If you are having a church wedding, you might be a bit confused as to who should sit where during the ceremony. Traditionally in a Christian wedding, the bride's family and friends are seated on the left side of the church (left as you are walking toward the altar) while the groom's family and friends sit on the right side. (With a Jewish wedding, this is reversed.)
So, what happens when the church has two center aisles? In this case, the bride's family and friends sit on both sides of the left aisle, and the groom's on both sides of the right aisle. The couple's parents would sit in the center section with the bride's mother and father on the left and the groom's parent on the right.
As guests enter the church, an usher will greet them and ask if they are a friend or relative of the bride or groom. The usher should extend his right arm to the female and escort her to her seat, filling up the church from front to back. If the female has a male escort or a male guest has arrived alone, the usher can simply say, "Please follow me" (after finding out if they are on the bride or groom's side) and lead them to their seat.
Any guests who are friends of both the bride and the groom get the best available seat. If you know prior to your wedding that one side will have far more guests than the other, everyone is just seated together, filling up the church from the front to the back.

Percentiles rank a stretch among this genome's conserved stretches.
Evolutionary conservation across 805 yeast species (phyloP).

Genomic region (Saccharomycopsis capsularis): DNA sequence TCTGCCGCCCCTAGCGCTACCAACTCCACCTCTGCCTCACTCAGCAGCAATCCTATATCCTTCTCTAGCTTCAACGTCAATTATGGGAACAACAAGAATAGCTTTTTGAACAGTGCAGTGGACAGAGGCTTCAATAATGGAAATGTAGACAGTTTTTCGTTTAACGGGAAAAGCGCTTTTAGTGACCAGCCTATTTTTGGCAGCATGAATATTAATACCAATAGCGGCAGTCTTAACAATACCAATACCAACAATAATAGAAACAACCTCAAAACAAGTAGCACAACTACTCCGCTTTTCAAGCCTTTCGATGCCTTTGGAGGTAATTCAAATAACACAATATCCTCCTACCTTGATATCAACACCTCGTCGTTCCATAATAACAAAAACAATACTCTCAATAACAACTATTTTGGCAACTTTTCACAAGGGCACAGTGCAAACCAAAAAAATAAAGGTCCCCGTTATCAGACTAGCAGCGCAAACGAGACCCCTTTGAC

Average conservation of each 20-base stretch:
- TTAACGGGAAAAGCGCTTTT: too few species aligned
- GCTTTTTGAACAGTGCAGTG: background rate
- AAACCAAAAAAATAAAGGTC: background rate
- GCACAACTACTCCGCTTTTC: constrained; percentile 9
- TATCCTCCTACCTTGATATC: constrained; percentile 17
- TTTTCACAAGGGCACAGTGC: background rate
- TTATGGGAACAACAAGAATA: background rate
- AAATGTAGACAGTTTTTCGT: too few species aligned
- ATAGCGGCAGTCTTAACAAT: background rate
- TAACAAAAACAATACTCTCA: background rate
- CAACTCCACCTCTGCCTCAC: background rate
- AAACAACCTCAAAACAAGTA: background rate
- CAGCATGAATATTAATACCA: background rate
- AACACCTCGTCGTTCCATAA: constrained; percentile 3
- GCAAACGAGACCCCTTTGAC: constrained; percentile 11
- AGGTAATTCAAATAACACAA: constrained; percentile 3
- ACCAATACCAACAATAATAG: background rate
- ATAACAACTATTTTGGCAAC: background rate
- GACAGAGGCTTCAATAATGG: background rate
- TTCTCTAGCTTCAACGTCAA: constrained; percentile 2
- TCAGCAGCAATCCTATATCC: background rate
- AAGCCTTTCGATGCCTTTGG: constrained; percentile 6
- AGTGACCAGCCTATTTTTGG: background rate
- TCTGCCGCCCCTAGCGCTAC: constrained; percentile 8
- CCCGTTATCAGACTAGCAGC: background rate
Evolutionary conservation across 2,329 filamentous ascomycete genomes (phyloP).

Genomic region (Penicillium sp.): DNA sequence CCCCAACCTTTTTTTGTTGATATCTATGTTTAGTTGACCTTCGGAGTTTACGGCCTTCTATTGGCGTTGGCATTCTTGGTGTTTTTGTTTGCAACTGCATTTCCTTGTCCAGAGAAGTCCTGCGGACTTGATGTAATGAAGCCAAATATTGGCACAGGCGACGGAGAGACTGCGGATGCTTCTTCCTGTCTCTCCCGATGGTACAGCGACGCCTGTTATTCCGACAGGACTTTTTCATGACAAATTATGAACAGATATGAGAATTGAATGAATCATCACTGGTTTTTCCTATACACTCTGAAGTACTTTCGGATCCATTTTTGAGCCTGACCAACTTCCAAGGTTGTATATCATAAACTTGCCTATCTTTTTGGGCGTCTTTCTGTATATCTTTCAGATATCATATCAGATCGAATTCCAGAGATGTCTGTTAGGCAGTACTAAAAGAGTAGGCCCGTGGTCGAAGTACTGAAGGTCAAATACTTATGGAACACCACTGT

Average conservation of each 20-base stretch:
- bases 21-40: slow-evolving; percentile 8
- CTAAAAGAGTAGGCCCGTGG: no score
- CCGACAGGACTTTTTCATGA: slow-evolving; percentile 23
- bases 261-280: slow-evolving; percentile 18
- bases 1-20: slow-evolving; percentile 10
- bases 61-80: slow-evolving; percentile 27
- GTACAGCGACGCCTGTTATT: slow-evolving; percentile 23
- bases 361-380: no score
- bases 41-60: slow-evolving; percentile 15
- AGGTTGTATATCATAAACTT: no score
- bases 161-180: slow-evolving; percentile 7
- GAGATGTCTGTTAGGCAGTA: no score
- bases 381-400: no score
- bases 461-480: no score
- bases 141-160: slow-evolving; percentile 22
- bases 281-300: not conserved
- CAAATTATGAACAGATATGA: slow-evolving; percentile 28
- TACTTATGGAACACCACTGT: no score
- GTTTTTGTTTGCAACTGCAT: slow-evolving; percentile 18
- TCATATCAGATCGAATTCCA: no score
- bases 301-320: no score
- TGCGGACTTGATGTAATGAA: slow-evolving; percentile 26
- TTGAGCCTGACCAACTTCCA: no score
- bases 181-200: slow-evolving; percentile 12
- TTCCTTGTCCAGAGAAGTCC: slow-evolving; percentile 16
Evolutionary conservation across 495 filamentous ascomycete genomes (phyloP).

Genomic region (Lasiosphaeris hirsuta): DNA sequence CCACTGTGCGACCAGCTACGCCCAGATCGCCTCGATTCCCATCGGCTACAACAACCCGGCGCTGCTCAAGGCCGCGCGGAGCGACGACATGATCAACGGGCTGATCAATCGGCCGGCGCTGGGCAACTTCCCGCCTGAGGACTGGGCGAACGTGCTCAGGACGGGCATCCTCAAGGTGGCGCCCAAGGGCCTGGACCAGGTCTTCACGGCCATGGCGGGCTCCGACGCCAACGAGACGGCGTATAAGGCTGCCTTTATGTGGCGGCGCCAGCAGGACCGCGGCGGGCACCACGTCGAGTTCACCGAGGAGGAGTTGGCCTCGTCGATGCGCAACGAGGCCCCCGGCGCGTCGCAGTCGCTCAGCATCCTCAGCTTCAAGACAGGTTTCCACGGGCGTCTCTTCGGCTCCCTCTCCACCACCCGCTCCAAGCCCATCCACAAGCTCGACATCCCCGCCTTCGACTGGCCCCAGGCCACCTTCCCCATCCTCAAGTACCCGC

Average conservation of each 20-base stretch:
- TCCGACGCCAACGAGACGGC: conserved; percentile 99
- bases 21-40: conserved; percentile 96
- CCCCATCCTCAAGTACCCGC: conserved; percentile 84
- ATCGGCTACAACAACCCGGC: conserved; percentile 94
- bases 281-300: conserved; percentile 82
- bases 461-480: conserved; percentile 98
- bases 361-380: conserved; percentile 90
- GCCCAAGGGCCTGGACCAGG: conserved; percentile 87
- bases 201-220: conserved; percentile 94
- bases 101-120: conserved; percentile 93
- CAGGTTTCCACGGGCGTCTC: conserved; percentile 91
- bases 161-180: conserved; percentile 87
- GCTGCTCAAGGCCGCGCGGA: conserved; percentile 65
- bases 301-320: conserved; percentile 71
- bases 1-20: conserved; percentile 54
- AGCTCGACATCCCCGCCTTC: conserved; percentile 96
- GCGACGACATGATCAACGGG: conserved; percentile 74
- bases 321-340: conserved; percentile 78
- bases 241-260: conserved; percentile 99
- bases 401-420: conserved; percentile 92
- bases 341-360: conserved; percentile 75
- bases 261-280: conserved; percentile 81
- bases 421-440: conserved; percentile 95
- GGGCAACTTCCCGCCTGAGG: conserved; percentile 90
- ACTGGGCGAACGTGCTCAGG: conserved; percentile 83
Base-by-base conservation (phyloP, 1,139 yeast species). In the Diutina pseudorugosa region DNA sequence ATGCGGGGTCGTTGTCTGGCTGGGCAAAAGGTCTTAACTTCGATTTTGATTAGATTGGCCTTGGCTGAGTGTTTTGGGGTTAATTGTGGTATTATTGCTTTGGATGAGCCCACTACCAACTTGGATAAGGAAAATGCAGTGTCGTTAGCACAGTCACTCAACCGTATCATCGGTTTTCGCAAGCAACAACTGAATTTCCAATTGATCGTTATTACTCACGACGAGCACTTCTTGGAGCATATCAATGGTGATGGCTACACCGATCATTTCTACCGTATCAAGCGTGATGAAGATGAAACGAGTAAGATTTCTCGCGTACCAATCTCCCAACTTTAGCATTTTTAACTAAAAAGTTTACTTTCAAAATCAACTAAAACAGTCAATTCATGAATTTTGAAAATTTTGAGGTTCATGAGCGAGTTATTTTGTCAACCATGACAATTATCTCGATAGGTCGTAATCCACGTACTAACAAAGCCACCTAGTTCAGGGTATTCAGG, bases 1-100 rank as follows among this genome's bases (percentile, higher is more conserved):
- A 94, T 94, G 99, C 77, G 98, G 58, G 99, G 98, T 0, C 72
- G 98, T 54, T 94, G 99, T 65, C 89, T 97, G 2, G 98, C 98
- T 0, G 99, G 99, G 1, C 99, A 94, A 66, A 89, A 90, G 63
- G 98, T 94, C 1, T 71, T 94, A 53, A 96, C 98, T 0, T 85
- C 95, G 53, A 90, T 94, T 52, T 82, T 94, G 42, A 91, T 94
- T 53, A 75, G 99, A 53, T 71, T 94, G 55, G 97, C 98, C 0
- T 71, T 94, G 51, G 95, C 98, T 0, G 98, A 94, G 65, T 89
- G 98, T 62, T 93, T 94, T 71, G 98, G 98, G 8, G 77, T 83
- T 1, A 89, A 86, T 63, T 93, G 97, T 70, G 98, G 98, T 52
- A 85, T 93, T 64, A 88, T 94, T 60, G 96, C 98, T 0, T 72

The first pew or row is normally left open with no one seated there, in case someone in the bridal party needs to sit down during the ceremony.
The bride's parents sit together in the second pew on the left at Christian weddings and the groom's parents on the second row on the right (reverse in Jewish weddings). If your parents are divorced but not remarried, the same rules apply. If your parents have remarried, the parent who raised you (along with their spouse) sits in the second pew and the other parent sits in the third pew.
Grandparents sit in the third pew on the outside next to the aisle. Siblings, aunts and uncles can also sit in the third or fourth pew. Reserve pews by marking them with special flowers or ribbons. Ushers should seat other guests behind the reserved pews.
Guests that arrive late (within 10 minutes of the ceremony or after the bride's mother has been seated) should not be seated by ushers but rather just slip quietly into one of the pews in the last row at the back of the church.
Now that you have everyone seated at your ceremony, next week we will discuss wedding reception seating.